(This article belongs to the Special Issue Effects of COVID-19 on Exercise and Health)

Review

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17 pages, 2280 KiB  
Review
Systematic Review of COVID-19-Related Physical Activity-Based Rehabilitations: Benefits to Be Confirmed by More Robust Methodological Approaches
by Mélina Bailly, Léna Pélissier, Emmanuel Coudeyre, Bertrand Evrard, Rea Bingula, Corinne Rochette, Laurent Mériade, Christelle Blavignac, Anne-Cécile Fournier, Yves-Jean Bignon, Fabrice Rannou, Frédéric Dutheil, David Thivel and Martine Duclos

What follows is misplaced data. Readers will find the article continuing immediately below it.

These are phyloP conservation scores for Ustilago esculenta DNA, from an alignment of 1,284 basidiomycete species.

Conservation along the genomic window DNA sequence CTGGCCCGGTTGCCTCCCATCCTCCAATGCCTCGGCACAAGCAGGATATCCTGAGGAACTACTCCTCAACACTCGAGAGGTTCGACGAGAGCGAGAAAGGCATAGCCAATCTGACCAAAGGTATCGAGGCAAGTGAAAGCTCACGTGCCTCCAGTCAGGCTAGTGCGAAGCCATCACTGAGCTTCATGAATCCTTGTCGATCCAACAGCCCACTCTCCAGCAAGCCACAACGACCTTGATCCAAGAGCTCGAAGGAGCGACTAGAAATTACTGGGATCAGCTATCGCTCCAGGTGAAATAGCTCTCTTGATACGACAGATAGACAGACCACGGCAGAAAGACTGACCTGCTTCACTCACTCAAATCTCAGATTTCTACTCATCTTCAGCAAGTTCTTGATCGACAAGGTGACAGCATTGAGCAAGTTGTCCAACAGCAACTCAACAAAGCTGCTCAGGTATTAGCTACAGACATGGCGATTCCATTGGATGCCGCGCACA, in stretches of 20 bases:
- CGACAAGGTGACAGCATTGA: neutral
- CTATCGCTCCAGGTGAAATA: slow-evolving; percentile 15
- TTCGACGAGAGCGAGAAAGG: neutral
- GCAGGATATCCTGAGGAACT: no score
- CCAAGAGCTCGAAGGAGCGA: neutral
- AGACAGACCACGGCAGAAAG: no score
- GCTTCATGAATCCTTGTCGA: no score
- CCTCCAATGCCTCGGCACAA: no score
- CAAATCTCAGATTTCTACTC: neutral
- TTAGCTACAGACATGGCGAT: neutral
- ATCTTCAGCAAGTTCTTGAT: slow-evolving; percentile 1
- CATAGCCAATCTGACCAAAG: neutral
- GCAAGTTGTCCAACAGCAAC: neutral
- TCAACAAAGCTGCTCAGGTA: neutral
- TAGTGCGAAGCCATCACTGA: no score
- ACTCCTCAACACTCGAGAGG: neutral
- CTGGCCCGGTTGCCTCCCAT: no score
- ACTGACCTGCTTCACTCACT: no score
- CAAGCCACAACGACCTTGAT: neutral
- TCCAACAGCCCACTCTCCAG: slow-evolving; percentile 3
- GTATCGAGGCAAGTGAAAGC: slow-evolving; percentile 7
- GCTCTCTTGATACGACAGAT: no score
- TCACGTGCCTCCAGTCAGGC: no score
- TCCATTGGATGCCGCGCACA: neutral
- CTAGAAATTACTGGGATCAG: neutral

Int. J. Environ. Res. Public Health 2022, 19(15), 9025; https://doi.org/10.3390/ijerph19159025 - 25 Jul 2022
Cited by 13 | Viewed by 2414
Abstract
The first emergency was to receive and treat COVID-19 patients in their acute phase; today, there is a clear need to propose appropriate post-acute rehabilitation programs. The aim of this research was to systematically review the effects of physical activity programs in the [...] Read more.